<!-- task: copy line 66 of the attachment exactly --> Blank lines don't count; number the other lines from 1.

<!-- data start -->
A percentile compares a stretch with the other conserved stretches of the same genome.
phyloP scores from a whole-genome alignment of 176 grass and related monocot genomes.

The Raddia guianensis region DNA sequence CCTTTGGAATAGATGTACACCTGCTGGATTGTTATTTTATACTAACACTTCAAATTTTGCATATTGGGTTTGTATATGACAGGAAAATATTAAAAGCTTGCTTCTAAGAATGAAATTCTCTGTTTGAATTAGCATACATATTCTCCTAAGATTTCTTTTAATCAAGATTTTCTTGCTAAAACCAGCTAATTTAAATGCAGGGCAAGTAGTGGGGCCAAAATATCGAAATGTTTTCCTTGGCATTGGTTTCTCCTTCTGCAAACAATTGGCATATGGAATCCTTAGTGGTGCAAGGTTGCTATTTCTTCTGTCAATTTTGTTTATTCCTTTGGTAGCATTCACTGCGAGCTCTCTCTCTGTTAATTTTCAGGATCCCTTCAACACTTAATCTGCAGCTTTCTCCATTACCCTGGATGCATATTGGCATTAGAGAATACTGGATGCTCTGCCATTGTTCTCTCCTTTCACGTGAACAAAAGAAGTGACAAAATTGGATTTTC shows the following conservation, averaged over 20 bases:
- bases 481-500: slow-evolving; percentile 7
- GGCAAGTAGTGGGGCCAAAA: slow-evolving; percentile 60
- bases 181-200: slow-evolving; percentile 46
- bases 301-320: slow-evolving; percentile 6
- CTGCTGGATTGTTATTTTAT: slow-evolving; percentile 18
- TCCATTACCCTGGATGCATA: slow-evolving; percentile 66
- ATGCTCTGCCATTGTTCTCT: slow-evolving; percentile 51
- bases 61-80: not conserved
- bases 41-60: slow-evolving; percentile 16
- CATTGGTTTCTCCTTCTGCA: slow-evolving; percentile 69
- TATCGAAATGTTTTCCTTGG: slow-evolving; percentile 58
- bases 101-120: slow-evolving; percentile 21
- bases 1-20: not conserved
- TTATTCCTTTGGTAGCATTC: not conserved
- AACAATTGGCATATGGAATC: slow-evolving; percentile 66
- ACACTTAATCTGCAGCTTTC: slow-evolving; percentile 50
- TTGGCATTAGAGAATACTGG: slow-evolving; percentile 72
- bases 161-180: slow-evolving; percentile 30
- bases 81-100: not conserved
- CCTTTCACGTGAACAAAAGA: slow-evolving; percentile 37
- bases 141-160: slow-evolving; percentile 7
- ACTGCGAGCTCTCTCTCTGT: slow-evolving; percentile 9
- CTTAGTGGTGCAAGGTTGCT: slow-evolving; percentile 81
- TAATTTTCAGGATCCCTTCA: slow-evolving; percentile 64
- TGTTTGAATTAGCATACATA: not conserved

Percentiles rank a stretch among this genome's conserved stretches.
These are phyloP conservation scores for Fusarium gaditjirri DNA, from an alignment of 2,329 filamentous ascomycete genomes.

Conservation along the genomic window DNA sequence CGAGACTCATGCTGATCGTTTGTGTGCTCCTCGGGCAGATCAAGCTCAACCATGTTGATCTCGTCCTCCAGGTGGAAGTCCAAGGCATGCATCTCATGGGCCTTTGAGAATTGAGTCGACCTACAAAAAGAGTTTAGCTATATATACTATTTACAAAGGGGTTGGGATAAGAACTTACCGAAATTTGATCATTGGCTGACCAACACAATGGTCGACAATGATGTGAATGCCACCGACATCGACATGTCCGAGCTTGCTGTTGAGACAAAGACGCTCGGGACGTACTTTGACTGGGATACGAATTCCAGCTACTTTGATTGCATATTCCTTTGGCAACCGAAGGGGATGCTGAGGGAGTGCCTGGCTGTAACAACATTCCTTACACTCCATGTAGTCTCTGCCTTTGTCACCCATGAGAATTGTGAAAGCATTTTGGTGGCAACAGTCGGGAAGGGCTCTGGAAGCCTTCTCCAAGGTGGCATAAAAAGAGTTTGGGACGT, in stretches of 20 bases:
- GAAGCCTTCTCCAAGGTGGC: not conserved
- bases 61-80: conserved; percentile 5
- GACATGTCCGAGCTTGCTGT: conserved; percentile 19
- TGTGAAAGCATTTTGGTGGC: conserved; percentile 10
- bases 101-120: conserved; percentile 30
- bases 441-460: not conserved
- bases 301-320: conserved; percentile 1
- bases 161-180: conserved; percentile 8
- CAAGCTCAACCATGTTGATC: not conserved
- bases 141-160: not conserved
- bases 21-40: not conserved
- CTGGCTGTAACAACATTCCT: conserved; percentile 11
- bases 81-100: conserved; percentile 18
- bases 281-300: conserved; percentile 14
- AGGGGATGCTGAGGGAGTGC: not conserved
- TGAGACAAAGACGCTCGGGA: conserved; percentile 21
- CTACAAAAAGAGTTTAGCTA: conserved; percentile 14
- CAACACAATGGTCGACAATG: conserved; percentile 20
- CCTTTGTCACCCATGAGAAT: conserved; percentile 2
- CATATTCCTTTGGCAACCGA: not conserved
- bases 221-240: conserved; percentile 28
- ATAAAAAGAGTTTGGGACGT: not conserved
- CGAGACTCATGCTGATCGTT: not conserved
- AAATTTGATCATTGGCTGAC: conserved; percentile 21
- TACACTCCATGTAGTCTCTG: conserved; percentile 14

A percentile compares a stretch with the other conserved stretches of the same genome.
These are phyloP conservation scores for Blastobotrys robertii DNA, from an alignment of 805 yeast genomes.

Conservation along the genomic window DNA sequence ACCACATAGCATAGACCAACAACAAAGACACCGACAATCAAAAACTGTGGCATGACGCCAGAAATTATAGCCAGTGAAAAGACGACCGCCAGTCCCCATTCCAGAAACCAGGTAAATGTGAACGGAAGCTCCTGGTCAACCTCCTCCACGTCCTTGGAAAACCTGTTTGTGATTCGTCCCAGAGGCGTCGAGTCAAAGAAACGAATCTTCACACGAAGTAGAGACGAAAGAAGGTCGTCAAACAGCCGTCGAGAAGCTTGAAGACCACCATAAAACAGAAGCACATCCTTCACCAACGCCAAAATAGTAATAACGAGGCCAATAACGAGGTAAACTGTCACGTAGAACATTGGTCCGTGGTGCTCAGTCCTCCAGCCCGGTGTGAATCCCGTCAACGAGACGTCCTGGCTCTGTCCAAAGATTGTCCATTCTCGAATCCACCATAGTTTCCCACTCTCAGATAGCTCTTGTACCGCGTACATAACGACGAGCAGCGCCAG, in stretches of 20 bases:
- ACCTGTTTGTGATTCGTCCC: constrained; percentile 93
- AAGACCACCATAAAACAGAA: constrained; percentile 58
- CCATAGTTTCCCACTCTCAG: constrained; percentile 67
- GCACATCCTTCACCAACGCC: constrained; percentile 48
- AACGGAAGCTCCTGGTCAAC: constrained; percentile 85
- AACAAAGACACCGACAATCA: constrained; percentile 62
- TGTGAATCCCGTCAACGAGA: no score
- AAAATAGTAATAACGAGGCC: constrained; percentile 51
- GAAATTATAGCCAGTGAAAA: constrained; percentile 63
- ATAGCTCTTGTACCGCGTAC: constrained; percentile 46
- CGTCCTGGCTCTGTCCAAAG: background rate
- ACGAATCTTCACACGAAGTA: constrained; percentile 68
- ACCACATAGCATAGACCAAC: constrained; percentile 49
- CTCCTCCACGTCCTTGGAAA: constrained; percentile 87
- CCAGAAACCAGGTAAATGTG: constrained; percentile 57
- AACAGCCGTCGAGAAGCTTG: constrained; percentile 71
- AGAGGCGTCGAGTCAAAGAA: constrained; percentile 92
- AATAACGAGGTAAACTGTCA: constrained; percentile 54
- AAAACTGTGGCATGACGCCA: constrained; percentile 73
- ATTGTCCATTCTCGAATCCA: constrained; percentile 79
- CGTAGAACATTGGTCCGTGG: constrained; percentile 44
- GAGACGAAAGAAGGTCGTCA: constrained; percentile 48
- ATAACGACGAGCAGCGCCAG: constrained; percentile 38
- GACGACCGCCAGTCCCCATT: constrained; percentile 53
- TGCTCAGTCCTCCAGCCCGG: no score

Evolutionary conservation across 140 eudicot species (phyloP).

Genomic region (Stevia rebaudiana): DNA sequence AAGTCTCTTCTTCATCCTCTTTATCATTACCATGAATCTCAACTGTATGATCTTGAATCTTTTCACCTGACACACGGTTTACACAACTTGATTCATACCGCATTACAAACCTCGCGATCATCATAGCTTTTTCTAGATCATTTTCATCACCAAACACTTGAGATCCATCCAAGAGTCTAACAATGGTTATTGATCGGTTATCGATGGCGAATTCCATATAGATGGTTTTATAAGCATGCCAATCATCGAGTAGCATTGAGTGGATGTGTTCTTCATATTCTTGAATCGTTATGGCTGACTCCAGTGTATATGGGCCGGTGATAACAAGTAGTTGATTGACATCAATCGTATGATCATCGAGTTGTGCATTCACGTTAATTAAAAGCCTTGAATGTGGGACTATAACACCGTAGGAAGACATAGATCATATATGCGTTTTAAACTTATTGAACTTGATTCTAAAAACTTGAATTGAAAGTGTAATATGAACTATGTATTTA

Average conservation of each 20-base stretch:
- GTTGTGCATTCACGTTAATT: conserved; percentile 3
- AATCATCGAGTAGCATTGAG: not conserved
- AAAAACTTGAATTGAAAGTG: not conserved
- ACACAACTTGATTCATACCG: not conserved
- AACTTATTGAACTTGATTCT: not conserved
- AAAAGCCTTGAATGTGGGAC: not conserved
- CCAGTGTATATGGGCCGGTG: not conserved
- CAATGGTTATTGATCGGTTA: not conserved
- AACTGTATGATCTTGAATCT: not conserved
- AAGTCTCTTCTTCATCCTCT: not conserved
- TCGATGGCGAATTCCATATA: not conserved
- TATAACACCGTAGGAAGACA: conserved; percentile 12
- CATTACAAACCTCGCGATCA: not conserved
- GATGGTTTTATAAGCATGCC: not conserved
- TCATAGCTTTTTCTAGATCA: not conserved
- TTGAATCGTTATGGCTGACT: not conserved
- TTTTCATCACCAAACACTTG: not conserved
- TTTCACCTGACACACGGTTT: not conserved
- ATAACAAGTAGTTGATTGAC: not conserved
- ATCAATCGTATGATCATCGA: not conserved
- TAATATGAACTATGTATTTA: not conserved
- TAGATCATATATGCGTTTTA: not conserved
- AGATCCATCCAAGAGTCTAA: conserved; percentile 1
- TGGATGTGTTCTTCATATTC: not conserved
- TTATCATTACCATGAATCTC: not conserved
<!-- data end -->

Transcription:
- TGTGAATCCCGTCAACGAGA: no score